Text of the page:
The National Green Tribunal on Thursday clarified that it has not imposed any restriction including on chanting of mantras and singing of bhajans inside the Amarnath cave shrine in south Kashmir Himalayas.
Following protests over its decision, the green panel said that it has neither intended nor declared the entire area as a “silence zone”.
It said that the only restriction imposed was that any devotee or any individual should maintain silence while standing in front of the “Amarnath Ji Maha Shivling”, a natural formation in the cave.
A bench headed by NGT chairperson Justice Swatanter Kumar said the restriction was not applicable to any other part including the main stairs leading to the holy cave.
The tribunal also clarified that on the last stairs approximately 30 steps leading to the holy cave, it should be ensured that no pilgrim carries any material as it is already
the practice of the Board.
There was no restriction of any kind below the stairs, it added.
“The one way queue of visitors/pilgrim will be maintained at the shrine. These directions would be complied with by all concerned.
“This direction in our considered view is required to maintain the sanctity and pristine condition of the holy cave on the one hand while on the other to ensure that there are no adverse impacts of noise, heat, vibrations etc upon the Amarnath Ji Maha Shivling, so that the pilgrims coming in the later part of the limited period available to the pilgrimage are also able to have the darshan of the Amarnath Ji Maha Shivling,” the bench said.
The NGT directed its registry to send the copy of this order to the secretary of the ministry of the environment and forests, chief secretary of Jammu and Kashmir government, CEO of the Amarnath Shrine Board and the local authorities of that area.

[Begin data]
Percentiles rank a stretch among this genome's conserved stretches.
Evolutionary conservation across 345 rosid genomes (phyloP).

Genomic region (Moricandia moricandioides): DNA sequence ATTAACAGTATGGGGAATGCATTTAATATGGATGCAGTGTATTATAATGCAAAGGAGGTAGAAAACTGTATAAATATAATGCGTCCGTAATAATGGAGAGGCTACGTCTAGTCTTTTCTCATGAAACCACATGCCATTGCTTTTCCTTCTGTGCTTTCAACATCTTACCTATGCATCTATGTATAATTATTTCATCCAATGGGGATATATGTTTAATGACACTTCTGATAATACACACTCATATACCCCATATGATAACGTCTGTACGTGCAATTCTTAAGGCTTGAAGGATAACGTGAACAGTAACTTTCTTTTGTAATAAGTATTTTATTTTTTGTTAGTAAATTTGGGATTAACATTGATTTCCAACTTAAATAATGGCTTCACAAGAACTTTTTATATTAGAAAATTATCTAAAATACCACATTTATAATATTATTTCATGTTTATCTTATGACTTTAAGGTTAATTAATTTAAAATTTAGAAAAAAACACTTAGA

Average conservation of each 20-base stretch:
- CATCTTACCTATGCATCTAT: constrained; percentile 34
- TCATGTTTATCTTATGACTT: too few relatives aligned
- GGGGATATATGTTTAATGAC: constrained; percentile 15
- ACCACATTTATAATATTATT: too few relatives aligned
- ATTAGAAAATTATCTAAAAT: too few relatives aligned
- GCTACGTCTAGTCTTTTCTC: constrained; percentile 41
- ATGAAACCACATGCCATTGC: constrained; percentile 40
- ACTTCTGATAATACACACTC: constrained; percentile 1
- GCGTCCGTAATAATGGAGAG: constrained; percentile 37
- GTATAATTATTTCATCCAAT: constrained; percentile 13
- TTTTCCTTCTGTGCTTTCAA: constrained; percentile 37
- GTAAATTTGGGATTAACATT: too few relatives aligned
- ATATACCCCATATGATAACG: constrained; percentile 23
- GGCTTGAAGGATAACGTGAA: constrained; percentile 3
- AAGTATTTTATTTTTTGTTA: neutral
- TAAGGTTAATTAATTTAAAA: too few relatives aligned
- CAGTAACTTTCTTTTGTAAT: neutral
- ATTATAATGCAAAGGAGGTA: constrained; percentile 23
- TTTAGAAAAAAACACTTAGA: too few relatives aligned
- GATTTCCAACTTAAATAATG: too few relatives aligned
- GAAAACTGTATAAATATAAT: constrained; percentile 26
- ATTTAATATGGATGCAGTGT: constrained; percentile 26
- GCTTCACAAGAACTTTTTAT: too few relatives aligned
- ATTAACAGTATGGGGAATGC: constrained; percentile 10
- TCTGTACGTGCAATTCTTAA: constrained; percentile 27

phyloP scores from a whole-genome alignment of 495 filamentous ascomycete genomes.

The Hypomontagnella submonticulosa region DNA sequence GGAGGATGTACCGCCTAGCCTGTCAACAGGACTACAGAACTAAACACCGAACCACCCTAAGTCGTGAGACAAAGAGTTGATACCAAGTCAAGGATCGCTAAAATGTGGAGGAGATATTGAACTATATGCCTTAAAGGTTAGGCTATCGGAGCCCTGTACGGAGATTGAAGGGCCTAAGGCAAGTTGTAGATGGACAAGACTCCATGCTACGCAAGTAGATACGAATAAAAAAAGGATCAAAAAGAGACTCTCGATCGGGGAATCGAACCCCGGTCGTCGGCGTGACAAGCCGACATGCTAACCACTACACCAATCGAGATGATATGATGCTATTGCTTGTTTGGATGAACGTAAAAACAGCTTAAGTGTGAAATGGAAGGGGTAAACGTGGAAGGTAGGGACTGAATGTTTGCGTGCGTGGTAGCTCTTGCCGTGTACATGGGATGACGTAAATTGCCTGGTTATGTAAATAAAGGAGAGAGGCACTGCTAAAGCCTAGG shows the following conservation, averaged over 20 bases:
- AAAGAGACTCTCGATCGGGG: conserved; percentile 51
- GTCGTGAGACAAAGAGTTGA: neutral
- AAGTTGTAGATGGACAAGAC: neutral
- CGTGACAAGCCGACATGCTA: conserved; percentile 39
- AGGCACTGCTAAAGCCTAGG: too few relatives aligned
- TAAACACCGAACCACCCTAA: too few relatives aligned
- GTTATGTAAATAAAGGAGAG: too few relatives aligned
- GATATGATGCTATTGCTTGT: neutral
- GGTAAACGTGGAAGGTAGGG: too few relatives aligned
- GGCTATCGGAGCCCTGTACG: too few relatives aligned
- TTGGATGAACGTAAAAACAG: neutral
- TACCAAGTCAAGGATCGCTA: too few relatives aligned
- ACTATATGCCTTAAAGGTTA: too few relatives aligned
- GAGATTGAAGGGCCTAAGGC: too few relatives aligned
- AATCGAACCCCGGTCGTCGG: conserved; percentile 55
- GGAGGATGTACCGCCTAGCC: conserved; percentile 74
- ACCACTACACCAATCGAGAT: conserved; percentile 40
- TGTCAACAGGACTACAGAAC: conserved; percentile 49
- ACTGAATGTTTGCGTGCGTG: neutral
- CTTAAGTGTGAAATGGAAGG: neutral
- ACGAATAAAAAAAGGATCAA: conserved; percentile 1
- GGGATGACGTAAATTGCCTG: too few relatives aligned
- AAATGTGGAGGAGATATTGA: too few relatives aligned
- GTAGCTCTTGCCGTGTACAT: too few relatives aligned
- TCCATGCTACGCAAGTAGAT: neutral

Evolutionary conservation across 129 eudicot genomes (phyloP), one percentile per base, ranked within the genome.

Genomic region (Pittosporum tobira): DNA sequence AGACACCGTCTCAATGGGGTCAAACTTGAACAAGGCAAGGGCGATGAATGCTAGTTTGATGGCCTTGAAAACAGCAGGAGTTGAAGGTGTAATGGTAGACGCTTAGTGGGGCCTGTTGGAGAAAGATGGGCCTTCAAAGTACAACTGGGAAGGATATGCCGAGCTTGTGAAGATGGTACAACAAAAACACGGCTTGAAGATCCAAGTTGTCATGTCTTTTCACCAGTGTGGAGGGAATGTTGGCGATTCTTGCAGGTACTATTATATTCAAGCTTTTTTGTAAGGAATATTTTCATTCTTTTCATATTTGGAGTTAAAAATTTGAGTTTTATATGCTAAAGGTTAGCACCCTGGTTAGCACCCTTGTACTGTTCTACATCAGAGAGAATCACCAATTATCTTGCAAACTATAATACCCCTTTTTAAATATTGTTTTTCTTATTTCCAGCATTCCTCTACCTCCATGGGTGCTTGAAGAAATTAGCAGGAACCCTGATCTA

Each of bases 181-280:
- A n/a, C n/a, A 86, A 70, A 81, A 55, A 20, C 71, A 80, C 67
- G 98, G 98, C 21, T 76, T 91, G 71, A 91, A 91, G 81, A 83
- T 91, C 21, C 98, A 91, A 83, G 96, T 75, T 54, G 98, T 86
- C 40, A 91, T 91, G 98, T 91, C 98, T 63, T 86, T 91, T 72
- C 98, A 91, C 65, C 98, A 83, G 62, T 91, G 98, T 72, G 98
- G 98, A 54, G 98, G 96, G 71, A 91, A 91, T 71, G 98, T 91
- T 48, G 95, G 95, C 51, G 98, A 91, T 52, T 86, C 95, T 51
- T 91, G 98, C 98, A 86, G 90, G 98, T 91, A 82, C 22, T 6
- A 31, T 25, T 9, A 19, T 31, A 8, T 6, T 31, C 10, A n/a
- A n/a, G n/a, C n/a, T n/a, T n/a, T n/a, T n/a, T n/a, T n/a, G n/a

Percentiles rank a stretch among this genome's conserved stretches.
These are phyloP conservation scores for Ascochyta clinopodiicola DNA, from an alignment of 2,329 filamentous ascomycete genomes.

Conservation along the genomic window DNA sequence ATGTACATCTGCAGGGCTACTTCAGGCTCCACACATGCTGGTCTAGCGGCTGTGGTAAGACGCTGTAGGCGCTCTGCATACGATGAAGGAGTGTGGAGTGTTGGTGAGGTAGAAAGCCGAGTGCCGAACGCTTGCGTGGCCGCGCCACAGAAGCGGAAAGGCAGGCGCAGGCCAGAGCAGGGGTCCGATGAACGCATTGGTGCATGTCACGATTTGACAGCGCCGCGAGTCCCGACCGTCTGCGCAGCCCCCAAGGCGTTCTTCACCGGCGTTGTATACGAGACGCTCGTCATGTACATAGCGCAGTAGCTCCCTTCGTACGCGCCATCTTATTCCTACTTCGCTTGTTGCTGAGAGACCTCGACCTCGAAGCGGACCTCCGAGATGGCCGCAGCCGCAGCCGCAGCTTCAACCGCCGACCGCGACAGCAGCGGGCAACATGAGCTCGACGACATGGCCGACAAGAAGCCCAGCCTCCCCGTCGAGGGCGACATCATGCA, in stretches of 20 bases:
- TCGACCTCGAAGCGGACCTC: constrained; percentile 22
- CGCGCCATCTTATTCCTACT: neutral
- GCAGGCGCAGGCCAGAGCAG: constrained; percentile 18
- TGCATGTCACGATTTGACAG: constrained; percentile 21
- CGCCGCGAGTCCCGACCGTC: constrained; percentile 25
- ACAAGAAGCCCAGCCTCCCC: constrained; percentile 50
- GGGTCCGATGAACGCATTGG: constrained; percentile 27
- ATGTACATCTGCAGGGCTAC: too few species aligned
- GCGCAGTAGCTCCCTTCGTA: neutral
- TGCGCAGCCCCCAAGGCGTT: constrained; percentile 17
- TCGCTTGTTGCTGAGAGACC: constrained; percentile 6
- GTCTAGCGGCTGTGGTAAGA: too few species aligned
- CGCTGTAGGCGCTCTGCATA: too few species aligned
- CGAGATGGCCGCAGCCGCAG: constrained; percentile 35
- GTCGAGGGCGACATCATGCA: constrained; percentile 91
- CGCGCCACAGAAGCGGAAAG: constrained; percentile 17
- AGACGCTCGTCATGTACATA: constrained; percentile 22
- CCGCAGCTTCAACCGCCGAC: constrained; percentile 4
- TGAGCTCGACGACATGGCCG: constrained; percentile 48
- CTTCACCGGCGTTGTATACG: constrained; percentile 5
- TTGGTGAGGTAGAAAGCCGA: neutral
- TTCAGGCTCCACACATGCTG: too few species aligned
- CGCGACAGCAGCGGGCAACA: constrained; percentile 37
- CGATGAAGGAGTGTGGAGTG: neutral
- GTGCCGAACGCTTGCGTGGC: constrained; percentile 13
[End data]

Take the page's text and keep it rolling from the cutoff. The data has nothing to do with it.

“From the end point of stairs and area of the holy cave only shall be treated as silence zone,” the NGT had said in its order on Wednesday.
The tribunal had said the Amarnath Shrine Board should ensure that proper infrastructural facilities are provided to pilgrims so that they are not deprived of a clear ‘darshan’, and the ecology of the area is maintained.
“At the frisking point there shall be provided a space for storage for articles. Nobody would be permitted to carry any article mobile etc. beyond frisking point which is also the practice followed in other religious places,” it had said.
It had earlier said that declaring the area around the Amarnath cave shrine a “silence zone” would be helpful in preventing avalanches and maintaining its pristine nature.
The Amarnath cave shrine is considered one of the major holy shrines by Hindus. The cave itself is covered with snow most of the year barring a short period of time in summer when it is opened for pilgrims.
NGT’s clarification on Thursday followed protests by the Vishwa Hindu Parishad, a Hindu right-wing outfit, which had termed its earlier order as a “Tughlaki fatwa” (whimsical whip). It had said that Hindus were not responsible for every ecological problem on earth.
However, environment activist Gauri Maulekhi, on whose plea the directions were passed, had welcomed the order and termed it “good and progressive”.
“The Amarnath cave is located in a delicate ecosystem. The directions would make the Amarnath Yatra safe and convenient for devotees. This would protect the shrine from degradation and ensure it is protected for coming generations. It is indeed a very good and progressive direction,” Maulekhi had said on Wednesday.